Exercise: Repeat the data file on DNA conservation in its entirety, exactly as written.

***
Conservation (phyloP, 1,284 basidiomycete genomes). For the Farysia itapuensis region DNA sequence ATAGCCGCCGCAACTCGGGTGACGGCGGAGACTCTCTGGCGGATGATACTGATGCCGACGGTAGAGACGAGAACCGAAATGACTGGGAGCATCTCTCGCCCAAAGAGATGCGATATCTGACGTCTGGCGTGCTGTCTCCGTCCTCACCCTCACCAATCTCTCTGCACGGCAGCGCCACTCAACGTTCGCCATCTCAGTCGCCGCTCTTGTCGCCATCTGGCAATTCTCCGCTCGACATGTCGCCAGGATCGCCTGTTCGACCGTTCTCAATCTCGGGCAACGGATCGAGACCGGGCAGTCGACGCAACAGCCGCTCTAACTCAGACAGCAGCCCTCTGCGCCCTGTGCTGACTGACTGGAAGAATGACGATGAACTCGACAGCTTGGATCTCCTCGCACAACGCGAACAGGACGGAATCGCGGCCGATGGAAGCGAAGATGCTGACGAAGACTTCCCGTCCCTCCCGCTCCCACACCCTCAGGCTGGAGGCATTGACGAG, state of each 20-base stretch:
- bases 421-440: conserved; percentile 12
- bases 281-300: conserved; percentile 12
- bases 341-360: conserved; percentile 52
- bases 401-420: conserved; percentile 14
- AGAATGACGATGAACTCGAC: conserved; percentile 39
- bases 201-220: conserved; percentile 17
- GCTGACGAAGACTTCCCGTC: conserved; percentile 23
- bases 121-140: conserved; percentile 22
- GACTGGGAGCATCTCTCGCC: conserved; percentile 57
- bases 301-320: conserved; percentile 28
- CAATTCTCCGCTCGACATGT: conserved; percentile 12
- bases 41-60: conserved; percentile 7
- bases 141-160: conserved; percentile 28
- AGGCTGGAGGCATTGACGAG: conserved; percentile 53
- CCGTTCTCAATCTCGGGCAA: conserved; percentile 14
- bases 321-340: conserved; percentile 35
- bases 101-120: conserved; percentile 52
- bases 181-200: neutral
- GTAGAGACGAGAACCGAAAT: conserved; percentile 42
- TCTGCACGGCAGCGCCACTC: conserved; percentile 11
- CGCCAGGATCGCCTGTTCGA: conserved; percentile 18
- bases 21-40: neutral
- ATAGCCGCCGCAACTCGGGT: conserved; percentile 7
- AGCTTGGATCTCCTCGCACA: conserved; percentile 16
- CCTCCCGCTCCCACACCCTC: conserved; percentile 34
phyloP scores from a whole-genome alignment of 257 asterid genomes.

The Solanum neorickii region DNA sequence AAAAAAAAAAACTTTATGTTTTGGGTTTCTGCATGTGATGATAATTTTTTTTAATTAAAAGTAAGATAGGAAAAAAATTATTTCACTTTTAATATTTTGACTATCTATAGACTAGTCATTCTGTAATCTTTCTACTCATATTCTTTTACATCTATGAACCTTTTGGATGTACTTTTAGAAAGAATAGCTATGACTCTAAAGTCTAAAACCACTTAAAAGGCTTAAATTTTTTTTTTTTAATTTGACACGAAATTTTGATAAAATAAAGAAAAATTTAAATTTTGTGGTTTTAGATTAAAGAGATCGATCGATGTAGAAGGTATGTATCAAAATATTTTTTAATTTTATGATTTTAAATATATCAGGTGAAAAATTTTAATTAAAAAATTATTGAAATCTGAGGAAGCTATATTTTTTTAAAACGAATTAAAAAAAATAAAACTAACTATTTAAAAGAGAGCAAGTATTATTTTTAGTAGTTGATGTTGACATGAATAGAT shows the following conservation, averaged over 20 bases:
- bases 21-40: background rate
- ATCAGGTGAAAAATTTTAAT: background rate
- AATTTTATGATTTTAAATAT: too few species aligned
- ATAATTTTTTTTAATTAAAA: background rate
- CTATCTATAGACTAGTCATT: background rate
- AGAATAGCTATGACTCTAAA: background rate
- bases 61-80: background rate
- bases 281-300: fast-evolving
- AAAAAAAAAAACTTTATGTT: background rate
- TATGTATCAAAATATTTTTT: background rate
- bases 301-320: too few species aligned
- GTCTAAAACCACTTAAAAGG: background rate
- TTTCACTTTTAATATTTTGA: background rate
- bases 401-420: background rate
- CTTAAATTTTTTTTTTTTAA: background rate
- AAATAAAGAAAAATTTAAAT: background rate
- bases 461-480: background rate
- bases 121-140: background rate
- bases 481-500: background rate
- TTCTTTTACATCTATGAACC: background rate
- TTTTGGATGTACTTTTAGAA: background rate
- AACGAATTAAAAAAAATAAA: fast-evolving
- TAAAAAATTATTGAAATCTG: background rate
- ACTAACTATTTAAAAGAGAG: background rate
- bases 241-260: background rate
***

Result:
Conservation (phyloP, 1,284 basidiomycete genomes). For the Farysia itapuensis region DNA sequence ATAGCCGCCGCAACTCGGGTGACGGCGGAGACTCTCTGGCGGATGATACTGATGCCGACGGTAGAGACGAGAACCGAAATGACTGGGAGCATCTCTCGCCCAAAGAGATGCGATATCTGACGTCTGGCGTGCTGTCTCCGTCCTCACCCTCACCAATCTCTCTGCACGGCAGCGCCACTCAACGTTCGCCATCTCAGTCGCCGCTCTTGTCGCCATCTGGCAATTCTCCGCTCGACATGTCGCCAGGATCGCCTGTTCGACCGTTCTCAATCTCGGGCAACGGATCGAGACCGGGCAGTCGACGCAACAGCCGCTCTAACTCAGACAGCAGCCCTCTGCGCCCTGTGCTGACTGACTGGAAGAATGACGATGAACTCGACAGCTTGGATCTCCTCGCACAACGCGAACAGGACGGAATCGCGGCCGATGGAAGCGAAGATGCTGACGAAGACTTCCCGTCCCTCCCGCTCCCACACCCTCAGGCTGGAGGCATTGACGAG, state of each 20-base stretch:
- bases 421-440: conserved; percentile 12
- bases 281-300: conserved; percentile 12
- bases 341-360: conserved; percentile 52
- bases 401-420: conserved; percentile 14
- AGAATGACGATGAACTCGAC: conserved; percentile 39
- bases 201-220: conserved; percentile 17
- GCTGACGAAGACTTCCCGTC: conserved; percentile 23
- bases 121-140: conserved; percentile 22
- GACTGGGAGCATCTCTCGCC: conserved; percentile 57
- bases 301-320: conserved; percentile 28
- CAATTCTCCGCTCGACATGT: conserved; percentile 12
- bases 41-60: conserved; percentile 7
- bases 141-160: conserved; percentile 28
- AGGCTGGAGGCATTGACGAG: conserved; percentile 53
- CCGTTCTCAATCTCGGGCAA: conserved; percentile 14
- bases 321-340: conserved; percentile 35
- bases 101-120: conserved; percentile 52
- bases 181-200: neutral
- GTAGAGACGAGAACCGAAAT: conserved; percentile 42
- TCTGCACGGCAGCGCCACTC: conserved; percentile 11
- CGCCAGGATCGCCTGTTCGA: conserved; percentile 18
- bases 21-40: neutral
- ATAGCCGCCGCAACTCGGGT: conserved; percentile 7
- AGCTTGGATCTCCTCGCACA: conserved; percentile 16
- CCTCCCGCTCCCACACCCTC: conserved; percentile 34
phyloP scores from a whole-genome alignment of 257 asterid genomes.

The Solanum neorickii region DNA sequence AAAAAAAAAAACTTTATGTTTTGGGTTTCTGCATGTGATGATAATTTTTTTTAATTAAAAGTAAGATAGGAAAAAAATTATTTCACTTTTAATATTTTGACTATCTATAGACTAGTCATTCTGTAATCTTTCTACTCATATTCTTTTACATCTATGAACCTTTTGGATGTACTTTTAGAAAGAATAGCTATGACTCTAAAGTCTAAAACCACTTAAAAGGCTTAAATTTTTTTTTTTTAATTTGACACGAAATTTTGATAAAATAAAGAAAAATTTAAATTTTGTGGTTTTAGATTAAAGAGATCGATCGATGTAGAAGGTATGTATCAAAATATTTTTTAATTTTATGATTTTAAATATATCAGGTGAAAAATTTTAATTAAAAAATTATTGAAATCTGAGGAAGCTATATTTTTTTAAAACGAATTAAAAAAAATAAAACTAACTATTTAAAAGAGAGCAAGTATTATTTTTAGTAGTTGATGTTGACATGAATAGAT shows the following conservation, averaged over 20 bases:
- bases 21-40: background rate
- ATCAGGTGAAAAATTTTAAT: background rate
- AATTTTATGATTTTAAATAT: too few species aligned
- ATAATTTTTTTTAATTAAAA: background rate
- CTATCTATAGACTAGTCATT: background rate
- AGAATAGCTATGACTCTAAA: background rate
- bases 61-80: background rate
- bases 281-300: fast-evolving
- AAAAAAAAAAACTTTATGTT: background rate
- TATGTATCAAAATATTTTTT: background rate
- bases 301-320: too few species aligned
- GTCTAAAACCACTTAAAAGG: background rate
- TTTCACTTTTAATATTTTGA: background rate
- bases 401-420: background rate
- CTTAAATTTTTTTTTTTTAA: background rate
- AAATAAAGAAAAATTTAAAT: background rate
- bases 461-480: background rate
- bases 121-140: background rate
- bases 481-500: background rate
- TTCTTTTACATCTATGAACC: background rate
- TTTTGGATGTACTTTTAGAA: background rate
- AACGAATTAAAAAAAATAAA: fast-evolving
- TAAAAAATTATTGAAATCTG: background rate
- ACTAACTATTTAAAAGAGAG: background rate
- bases 241-260: background rate